Skip to content

Spoken Language Features Essay Writing

Features of Spoken Language That Are Significantly Different From Written Language

2395 Words10 Pages

This paper serves as an introductory investigation into the grammar of spoken English. More specifically, this paper will analyze selected features of spoken language which are significantly different from written language or features of spoken language not found in written language. The features analyzed also have a high rate of occurrence in the spoken language. The ultimate goal of this investigation is the development of English Language Teaching materials which will address the features detailed.

What is the hallmark of fluency? Certainly no one is ever judged as fluent without showing competence in the production of acceptably fluent speech. Standard English is not a widely spoken variety; it is mostly…show more content…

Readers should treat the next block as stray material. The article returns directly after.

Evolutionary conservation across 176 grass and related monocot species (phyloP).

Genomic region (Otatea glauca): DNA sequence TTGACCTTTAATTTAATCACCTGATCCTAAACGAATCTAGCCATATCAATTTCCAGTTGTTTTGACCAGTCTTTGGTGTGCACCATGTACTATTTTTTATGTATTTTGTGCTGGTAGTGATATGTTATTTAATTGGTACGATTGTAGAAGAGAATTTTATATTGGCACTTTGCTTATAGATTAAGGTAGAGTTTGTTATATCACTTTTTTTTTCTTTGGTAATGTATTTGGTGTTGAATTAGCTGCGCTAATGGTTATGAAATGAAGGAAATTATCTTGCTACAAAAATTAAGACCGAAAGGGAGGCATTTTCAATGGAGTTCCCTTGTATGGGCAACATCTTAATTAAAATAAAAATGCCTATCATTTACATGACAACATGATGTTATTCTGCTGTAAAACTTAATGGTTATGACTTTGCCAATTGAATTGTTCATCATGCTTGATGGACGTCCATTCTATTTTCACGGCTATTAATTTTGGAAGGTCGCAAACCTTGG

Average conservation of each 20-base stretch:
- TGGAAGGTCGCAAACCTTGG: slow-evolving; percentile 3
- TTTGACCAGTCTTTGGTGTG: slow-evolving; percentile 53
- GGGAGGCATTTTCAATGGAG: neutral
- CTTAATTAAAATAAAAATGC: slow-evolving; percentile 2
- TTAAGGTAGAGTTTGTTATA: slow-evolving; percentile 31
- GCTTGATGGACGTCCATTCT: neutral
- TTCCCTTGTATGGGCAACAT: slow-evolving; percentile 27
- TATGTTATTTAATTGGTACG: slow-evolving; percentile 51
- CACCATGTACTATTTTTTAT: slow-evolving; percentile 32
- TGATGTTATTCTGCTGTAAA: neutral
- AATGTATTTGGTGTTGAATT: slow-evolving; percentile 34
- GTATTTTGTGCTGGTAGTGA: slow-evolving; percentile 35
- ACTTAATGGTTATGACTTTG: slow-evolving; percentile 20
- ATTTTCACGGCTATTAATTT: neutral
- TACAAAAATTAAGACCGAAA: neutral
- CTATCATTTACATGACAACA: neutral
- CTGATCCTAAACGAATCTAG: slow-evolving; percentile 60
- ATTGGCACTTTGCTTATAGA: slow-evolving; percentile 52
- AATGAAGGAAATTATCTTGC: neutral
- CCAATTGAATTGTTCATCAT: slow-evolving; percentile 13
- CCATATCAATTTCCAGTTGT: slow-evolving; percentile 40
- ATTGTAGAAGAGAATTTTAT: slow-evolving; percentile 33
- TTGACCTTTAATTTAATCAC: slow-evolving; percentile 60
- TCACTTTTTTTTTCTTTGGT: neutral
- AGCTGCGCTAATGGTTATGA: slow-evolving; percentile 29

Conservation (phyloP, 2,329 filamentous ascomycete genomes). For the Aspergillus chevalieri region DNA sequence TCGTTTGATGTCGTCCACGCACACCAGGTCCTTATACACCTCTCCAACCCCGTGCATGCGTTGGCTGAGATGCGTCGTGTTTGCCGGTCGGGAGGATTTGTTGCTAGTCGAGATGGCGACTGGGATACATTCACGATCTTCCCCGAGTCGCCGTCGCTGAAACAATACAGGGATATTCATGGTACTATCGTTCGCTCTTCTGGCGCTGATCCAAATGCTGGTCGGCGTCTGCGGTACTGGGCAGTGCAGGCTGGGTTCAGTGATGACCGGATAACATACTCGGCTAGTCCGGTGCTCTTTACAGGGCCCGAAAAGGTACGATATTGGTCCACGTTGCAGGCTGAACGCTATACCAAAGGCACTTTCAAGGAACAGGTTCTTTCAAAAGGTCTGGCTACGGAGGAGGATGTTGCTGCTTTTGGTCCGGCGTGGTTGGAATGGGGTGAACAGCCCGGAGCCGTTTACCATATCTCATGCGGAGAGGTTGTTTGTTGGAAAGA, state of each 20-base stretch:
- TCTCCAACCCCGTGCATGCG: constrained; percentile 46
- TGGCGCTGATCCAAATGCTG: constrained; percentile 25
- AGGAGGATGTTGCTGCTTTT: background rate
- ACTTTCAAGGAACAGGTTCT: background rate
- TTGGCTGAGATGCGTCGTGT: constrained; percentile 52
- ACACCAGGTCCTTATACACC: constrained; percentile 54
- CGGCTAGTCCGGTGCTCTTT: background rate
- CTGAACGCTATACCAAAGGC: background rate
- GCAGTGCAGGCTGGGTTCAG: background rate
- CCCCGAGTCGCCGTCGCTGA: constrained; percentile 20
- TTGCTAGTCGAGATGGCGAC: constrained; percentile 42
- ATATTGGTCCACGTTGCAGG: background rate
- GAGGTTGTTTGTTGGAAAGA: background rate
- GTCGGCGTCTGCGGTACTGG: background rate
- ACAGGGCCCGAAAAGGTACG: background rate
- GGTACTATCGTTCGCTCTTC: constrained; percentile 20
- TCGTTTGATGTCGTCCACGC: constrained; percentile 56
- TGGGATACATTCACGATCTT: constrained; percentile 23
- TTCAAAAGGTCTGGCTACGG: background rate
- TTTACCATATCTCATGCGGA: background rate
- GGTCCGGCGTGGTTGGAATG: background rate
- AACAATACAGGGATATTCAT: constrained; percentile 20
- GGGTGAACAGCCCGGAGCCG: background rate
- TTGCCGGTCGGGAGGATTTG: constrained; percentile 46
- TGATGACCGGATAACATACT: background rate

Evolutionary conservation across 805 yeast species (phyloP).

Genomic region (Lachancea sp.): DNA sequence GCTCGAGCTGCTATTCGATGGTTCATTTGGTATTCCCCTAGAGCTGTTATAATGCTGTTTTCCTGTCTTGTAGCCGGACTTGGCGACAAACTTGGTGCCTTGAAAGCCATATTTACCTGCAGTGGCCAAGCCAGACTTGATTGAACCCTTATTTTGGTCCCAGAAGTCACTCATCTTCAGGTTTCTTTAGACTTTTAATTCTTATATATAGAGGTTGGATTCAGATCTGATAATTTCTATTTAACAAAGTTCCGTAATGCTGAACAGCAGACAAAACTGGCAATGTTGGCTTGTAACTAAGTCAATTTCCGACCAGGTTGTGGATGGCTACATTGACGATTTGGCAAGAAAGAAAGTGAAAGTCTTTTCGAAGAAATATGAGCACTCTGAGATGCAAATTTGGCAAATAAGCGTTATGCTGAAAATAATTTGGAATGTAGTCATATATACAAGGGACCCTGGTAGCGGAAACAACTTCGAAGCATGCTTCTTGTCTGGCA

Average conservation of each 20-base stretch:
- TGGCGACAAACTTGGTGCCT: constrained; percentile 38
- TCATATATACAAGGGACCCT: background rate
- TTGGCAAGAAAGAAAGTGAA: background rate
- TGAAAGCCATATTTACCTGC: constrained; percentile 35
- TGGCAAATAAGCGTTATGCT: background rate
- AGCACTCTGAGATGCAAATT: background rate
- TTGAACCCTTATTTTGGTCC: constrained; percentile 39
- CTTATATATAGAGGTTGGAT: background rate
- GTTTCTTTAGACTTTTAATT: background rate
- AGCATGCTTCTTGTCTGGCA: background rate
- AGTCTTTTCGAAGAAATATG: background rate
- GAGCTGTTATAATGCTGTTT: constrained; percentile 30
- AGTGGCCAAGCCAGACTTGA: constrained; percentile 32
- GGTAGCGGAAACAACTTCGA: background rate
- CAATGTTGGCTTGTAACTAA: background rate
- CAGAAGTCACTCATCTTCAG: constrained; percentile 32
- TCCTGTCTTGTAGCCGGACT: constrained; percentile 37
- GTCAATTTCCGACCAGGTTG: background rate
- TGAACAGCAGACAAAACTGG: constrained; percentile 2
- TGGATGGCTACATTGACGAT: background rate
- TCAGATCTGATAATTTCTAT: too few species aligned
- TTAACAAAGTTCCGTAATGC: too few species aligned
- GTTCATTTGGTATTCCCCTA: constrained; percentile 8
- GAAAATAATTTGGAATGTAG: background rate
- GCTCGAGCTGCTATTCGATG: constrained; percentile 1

For this paper, I have chosen to investigate some features of the spoken language which are highly common in the conversation register or are typically exclusive to the spoken language. First, I will discuss some of the high frequency lexical verbs in the spoken language, both single and multi-word. Next, I will investigate lexical bundles which commonly occur in the spoken language. Lastly, I will present some smaller units which occur frequently in spoken language and serve purposes which are not typically used in writing.

The Usual Suspects